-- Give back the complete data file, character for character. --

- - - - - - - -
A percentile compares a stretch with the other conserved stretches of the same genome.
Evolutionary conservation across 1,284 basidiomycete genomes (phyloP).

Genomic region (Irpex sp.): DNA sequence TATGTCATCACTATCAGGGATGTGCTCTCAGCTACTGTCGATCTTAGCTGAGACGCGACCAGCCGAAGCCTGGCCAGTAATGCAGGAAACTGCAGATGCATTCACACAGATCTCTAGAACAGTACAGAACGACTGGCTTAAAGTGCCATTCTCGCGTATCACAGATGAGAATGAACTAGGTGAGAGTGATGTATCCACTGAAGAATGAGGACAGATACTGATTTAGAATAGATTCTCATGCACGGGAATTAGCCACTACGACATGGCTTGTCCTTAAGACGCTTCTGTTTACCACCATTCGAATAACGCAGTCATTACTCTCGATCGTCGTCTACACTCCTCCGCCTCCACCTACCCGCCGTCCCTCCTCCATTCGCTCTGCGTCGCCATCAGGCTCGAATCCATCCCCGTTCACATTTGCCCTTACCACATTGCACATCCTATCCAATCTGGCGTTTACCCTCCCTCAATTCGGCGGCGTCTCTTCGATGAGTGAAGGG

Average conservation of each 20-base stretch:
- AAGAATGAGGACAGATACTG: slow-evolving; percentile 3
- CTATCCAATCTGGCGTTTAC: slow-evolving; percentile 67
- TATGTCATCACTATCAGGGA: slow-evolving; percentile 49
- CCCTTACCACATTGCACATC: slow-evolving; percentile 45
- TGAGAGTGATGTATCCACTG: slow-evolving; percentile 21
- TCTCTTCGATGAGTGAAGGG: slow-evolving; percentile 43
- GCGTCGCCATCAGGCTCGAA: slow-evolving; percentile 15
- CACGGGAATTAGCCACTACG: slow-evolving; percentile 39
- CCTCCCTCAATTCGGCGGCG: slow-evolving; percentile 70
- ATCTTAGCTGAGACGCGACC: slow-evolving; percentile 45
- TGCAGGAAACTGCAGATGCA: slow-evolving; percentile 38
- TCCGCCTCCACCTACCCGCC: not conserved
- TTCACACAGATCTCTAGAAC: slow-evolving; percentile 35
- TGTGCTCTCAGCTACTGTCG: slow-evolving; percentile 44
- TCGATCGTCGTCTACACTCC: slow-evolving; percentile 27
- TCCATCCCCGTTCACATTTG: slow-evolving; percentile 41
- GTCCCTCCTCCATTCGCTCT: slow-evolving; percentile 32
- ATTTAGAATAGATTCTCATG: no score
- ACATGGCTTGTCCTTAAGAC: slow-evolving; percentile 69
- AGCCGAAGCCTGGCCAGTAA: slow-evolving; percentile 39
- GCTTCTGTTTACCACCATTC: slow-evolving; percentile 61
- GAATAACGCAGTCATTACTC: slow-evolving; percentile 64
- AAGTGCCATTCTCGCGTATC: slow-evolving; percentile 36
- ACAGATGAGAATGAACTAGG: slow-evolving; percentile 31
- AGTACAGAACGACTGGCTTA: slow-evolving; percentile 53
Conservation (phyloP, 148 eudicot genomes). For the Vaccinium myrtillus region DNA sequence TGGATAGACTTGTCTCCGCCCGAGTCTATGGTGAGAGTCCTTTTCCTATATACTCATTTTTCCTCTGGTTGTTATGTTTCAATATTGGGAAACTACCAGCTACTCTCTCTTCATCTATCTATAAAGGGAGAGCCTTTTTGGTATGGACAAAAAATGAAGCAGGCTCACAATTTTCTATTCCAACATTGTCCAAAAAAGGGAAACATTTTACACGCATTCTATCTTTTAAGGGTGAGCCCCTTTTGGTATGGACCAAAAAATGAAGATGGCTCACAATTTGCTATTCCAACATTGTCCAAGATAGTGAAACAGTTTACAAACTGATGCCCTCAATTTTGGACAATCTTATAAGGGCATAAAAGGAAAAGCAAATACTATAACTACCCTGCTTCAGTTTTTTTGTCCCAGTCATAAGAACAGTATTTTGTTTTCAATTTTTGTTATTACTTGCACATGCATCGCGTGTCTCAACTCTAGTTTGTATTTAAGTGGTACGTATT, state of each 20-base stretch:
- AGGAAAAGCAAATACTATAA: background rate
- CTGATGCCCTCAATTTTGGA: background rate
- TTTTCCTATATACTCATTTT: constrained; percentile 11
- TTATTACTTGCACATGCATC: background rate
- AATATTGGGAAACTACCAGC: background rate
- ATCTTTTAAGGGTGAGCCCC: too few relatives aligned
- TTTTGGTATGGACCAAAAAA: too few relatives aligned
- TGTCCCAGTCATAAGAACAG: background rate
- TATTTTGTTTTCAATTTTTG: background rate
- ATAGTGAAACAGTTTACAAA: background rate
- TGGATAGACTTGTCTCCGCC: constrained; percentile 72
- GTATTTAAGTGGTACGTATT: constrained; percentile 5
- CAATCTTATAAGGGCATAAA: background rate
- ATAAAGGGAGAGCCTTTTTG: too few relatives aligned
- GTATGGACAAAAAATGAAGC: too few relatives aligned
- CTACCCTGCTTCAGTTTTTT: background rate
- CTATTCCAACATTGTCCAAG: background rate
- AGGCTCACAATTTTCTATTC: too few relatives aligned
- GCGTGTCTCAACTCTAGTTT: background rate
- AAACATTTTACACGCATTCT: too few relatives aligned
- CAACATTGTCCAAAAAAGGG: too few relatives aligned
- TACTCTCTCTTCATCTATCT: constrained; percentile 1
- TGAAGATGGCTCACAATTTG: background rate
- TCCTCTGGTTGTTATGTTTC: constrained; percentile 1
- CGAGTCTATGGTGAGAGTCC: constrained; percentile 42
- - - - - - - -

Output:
A percentile compares a stretch with the other conserved stretches of the same genome.
Evolutionary conservation across 1,284 basidiomycete genomes (phyloP).

Genomic region (Irpex sp.): DNA sequence TATGTCATCACTATCAGGGATGTGCTCTCAGCTACTGTCGATCTTAGCTGAGACGCGACCAGCCGAAGCCTGGCCAGTAATGCAGGAAACTGCAGATGCATTCACACAGATCTCTAGAACAGTACAGAACGACTGGCTTAAAGTGCCATTCTCGCGTATCACAGATGAGAATGAACTAGGTGAGAGTGATGTATCCACTGAAGAATGAGGACAGATACTGATTTAGAATAGATTCTCATGCACGGGAATTAGCCACTACGACATGGCTTGTCCTTAAGACGCTTCTGTTTACCACCATTCGAATAACGCAGTCATTACTCTCGATCGTCGTCTACACTCCTCCGCCTCCACCTACCCGCCGTCCCTCCTCCATTCGCTCTGCGTCGCCATCAGGCTCGAATCCATCCCCGTTCACATTTGCCCTTACCACATTGCACATCCTATCCAATCTGGCGTTTACCCTCCCTCAATTCGGCGGCGTCTCTTCGATGAGTGAAGGG

Average conservation of each 20-base stretch:
- AAGAATGAGGACAGATACTG: slow-evolving; percentile 3
- CTATCCAATCTGGCGTTTAC: slow-evolving; percentile 67
- TATGTCATCACTATCAGGGA: slow-evolving; percentile 49
- CCCTTACCACATTGCACATC: slow-evolving; percentile 45
- TGAGAGTGATGTATCCACTG: slow-evolving; percentile 21
- TCTCTTCGATGAGTGAAGGG: slow-evolving; percentile 43
- GCGTCGCCATCAGGCTCGAA: slow-evolving; percentile 15
- CACGGGAATTAGCCACTACG: slow-evolving; percentile 39
- CCTCCCTCAATTCGGCGGCG: slow-evolving; percentile 70
- ATCTTAGCTGAGACGCGACC: slow-evolving; percentile 45
- TGCAGGAAACTGCAGATGCA: slow-evolving; percentile 38
- TCCGCCTCCACCTACCCGCC: not conserved
- TTCACACAGATCTCTAGAAC: slow-evolving; percentile 35
- TGTGCTCTCAGCTACTGTCG: slow-evolving; percentile 44
- TCGATCGTCGTCTACACTCC: slow-evolving; percentile 27
- TCCATCCCCGTTCACATTTG: slow-evolving; percentile 41
- GTCCCTCCTCCATTCGCTCT: slow-evolving; percentile 32
- ATTTAGAATAGATTCTCATG: no score
- ACATGGCTTGTCCTTAAGAC: slow-evolving; percentile 69
- AGCCGAAGCCTGGCCAGTAA: slow-evolving; percentile 39
- GCTTCTGTTTACCACCATTC: slow-evolving; percentile 61
- GAATAACGCAGTCATTACTC: slow-evolving; percentile 64
- AAGTGCCATTCTCGCGTATC: slow-evolving; percentile 36
- ACAGATGAGAATGAACTAGG: slow-evolving; percentile 31
- AGTACAGAACGACTGGCTTA: slow-evolving; percentile 53
Conservation (phyloP, 148 eudicot genomes). For the Vaccinium myrtillus region DNA sequence TGGATAGACTTGTCTCCGCCCGAGTCTATGGTGAGAGTCCTTTTCCTATATACTCATTTTTCCTCTGGTTGTTATGTTTCAATATTGGGAAACTACCAGCTACTCTCTCTTCATCTATCTATAAAGGGAGAGCCTTTTTGGTATGGACAAAAAATGAAGCAGGCTCACAATTTTCTATTCCAACATTGTCCAAAAAAGGGAAACATTTTACACGCATTCTATCTTTTAAGGGTGAGCCCCTTTTGGTATGGACCAAAAAATGAAGATGGCTCACAATTTGCTATTCCAACATTGTCCAAGATAGTGAAACAGTTTACAAACTGATGCCCTCAATTTTGGACAATCTTATAAGGGCATAAAAGGAAAAGCAAATACTATAACTACCCTGCTTCAGTTTTTTTGTCCCAGTCATAAGAACAGTATTTTGTTTTCAATTTTTGTTATTACTTGCACATGCATCGCGTGTCTCAACTCTAGTTTGTATTTAAGTGGTACGTATT, state of each 20-base stretch:
- AGGAAAAGCAAATACTATAA: background rate
- CTGATGCCCTCAATTTTGGA: background rate
- TTTTCCTATATACTCATTTT: constrained; percentile 11
- TTATTACTTGCACATGCATC: background rate
- AATATTGGGAAACTACCAGC: background rate
- ATCTTTTAAGGGTGAGCCCC: too few relatives aligned
- TTTTGGTATGGACCAAAAAA: too few relatives aligned
- TGTCCCAGTCATAAGAACAG: background rate
- TATTTTGTTTTCAATTTTTG: background rate
- ATAGTGAAACAGTTTACAAA: background rate
- TGGATAGACTTGTCTCCGCC: constrained; percentile 72
- GTATTTAAGTGGTACGTATT: constrained; percentile 5
- CAATCTTATAAGGGCATAAA: background rate
- ATAAAGGGAGAGCCTTTTTG: too few relatives aligned
- GTATGGACAAAAAATGAAGC: too few relatives aligned
- CTACCCTGCTTCAGTTTTTT: background rate
- CTATTCCAACATTGTCCAAG: background rate
- AGGCTCACAATTTTCTATTC: too few relatives aligned
- GCGTGTCTCAACTCTAGTTT: background rate
- AAACATTTTACACGCATTCT: too few relatives aligned
- CAACATTGTCCAAAAAAGGG: too few relatives aligned
- TACTCTCTCTTCATCTATCT: constrained; percentile 1
- TGAAGATGGCTCACAATTTG: background rate
- TCCTCTGGTTGTTATGTTTC: constrained; percentile 1
- CGAGTCTATGGTGAGAGTCC: constrained; percentile 42